Digital: Convergence Goes Wireless

Encouraged by the early success of its Cue Cat device, Digital:Convergence is poised to unveil two wireless versions of its inaugural product.

The Cue Cat is a small device that reads UPC symbols as well as barcodes placed in ads or text that send a person's browser to the appropriate Web page, sparing them the trouble of entering lengthy URLs. To date, these devices had to be hooked up to a user's computer to function.

Next month, A.T. Cross will introduce the Crossconvergence pen. One end will be a functioning pen, and the other end will be equipped with a scanner. Using the scanner, consumers can store up to 150 Web addresses and then download the addresses into an electronic inkwell. It will be available at

One advantage over the Cue Cat is that it is wireless. However, the wireless device costs $80, while the Cue Cat is available at no charge at, more than 7,000 RadioShack stores, and through special issues of The Dallas Morning News, Forbes, Wired and AdWeek's four sister publications.

Despite the cost, consumers should be interested, considering the popularity of the Cue Cat product, said Doug Davis, chief technology officer at Digital:Convergence, Dallas.

“We expect the demand to be there,” he said. “We've already had people asking for this remote solution. The true test is to put it in the marketplace and see if it gets picked up.”

Within its first month, Digital:Convergence has had approximately 750,000 installations of the tethered Cue Cat device and more than 7.5 million unique swipes of barcodes, UPC codes or ISBN numbers.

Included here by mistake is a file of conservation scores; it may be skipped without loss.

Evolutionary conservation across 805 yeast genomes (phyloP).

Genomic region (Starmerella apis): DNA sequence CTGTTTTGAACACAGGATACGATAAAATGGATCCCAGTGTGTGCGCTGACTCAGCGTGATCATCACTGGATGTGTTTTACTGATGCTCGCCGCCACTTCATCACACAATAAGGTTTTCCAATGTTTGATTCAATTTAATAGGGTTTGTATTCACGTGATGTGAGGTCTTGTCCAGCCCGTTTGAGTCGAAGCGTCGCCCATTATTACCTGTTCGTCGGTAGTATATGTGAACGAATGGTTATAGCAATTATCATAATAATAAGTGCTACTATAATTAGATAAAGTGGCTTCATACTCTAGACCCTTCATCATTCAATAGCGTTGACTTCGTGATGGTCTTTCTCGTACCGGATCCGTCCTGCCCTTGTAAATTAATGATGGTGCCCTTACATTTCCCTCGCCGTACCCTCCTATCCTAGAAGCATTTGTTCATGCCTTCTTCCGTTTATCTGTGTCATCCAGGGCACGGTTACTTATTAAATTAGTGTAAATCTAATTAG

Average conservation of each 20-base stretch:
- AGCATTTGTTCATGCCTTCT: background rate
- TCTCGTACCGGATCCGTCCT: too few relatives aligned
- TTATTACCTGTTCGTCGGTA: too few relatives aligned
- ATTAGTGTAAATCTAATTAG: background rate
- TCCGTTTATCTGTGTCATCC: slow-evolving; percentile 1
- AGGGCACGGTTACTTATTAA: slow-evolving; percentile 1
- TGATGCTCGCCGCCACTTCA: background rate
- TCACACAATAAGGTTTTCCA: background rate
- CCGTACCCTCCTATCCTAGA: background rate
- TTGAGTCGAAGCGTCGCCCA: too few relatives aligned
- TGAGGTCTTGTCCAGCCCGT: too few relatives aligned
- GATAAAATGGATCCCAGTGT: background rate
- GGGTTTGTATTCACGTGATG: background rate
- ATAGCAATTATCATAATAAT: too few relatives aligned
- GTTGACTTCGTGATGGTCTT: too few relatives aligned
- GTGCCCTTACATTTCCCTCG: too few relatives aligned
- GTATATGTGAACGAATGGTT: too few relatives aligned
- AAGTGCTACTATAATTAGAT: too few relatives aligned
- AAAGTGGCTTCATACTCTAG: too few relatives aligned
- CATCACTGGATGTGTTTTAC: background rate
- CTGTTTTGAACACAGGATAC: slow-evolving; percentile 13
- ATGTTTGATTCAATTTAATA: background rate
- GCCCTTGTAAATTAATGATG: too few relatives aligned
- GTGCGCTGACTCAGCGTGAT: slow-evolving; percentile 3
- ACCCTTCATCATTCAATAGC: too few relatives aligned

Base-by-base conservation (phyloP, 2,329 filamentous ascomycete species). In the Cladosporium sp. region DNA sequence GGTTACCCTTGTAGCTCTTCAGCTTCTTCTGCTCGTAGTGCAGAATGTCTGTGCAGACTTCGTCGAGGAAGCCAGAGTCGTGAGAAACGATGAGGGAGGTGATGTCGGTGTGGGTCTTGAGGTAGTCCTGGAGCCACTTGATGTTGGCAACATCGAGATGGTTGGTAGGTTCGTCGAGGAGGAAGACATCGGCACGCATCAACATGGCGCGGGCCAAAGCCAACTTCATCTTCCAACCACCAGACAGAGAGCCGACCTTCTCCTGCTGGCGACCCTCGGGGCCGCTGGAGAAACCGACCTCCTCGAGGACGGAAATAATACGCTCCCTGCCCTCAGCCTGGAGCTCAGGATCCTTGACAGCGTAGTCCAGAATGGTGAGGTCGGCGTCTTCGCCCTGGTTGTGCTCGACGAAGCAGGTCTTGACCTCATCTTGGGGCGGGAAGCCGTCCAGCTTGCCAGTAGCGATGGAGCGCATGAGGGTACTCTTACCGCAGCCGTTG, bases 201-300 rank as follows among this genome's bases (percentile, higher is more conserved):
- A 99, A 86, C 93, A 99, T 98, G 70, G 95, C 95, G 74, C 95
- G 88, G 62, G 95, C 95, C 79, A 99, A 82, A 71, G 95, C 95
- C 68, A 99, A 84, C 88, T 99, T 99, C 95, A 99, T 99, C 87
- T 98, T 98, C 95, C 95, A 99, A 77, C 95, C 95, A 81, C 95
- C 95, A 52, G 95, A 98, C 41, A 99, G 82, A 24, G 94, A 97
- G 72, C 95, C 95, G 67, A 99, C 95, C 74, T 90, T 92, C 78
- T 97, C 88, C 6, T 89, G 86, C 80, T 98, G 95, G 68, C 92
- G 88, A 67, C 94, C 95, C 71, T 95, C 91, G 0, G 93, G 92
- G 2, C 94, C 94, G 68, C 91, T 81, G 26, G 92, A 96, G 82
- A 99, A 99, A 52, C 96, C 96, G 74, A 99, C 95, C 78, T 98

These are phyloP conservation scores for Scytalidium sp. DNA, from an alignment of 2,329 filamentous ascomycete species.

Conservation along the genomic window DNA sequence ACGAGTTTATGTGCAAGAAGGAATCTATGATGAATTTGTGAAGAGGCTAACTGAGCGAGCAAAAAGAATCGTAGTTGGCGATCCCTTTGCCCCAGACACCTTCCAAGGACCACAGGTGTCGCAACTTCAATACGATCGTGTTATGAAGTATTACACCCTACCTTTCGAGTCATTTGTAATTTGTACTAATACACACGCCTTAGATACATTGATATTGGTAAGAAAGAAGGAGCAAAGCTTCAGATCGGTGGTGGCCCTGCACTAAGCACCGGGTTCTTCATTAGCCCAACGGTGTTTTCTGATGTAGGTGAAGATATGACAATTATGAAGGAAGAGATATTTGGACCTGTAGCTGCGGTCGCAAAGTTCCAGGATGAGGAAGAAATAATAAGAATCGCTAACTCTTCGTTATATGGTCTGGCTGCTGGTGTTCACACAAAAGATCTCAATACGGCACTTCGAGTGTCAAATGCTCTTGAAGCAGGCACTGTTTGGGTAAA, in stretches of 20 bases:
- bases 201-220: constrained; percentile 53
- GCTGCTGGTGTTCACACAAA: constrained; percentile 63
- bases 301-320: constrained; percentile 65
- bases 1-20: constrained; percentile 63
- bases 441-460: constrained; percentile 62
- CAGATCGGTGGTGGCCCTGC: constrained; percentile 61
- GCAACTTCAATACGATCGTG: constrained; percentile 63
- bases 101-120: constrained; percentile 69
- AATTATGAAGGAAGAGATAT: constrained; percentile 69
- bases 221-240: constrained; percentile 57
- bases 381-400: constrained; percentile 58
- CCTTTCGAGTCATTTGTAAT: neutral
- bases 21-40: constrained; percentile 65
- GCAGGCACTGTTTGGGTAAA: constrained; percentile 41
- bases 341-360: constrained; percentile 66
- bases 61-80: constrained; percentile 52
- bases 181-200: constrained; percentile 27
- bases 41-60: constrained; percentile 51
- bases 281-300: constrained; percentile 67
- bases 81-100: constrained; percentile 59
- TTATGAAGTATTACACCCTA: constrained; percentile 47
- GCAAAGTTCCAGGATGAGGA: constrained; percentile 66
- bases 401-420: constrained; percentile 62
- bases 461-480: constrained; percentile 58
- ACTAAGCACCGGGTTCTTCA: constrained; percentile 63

In the first quarter of next year, the company plans to unveil a less expensive version using the technology featured in the Crossconvergence pen. It will be “about the size of a car security device you use to open and close the car door,” Davis said. It will cost approximately $30.

The company plans to distribute 50 million Cue Cat devices and CRQ software packages by the end of 2001.

In related news, Digital:Convergence signed a licensing deal with NeoMedia Technologies Inc. last week. This will grant Digital:Convergence worldwide use of NeoMedia's similar print-to-Web technologies. “There are things that the patent gives us in the space that we didn't think of doing,” Davis said. “We can now offer these things without causing any legal issues.”

The company's chief competitors include PlanetPortal, which offers a WebCard, a credit-card-sized item that a consumer swipes through proprietary hardware hooked up to his computer; and Digimarc, which places watermarks on print ads. A consumer can link to a special Web page if he runs a Digimarc-enabled print ad in front of a Webcam that has Digimarc software installed on it.

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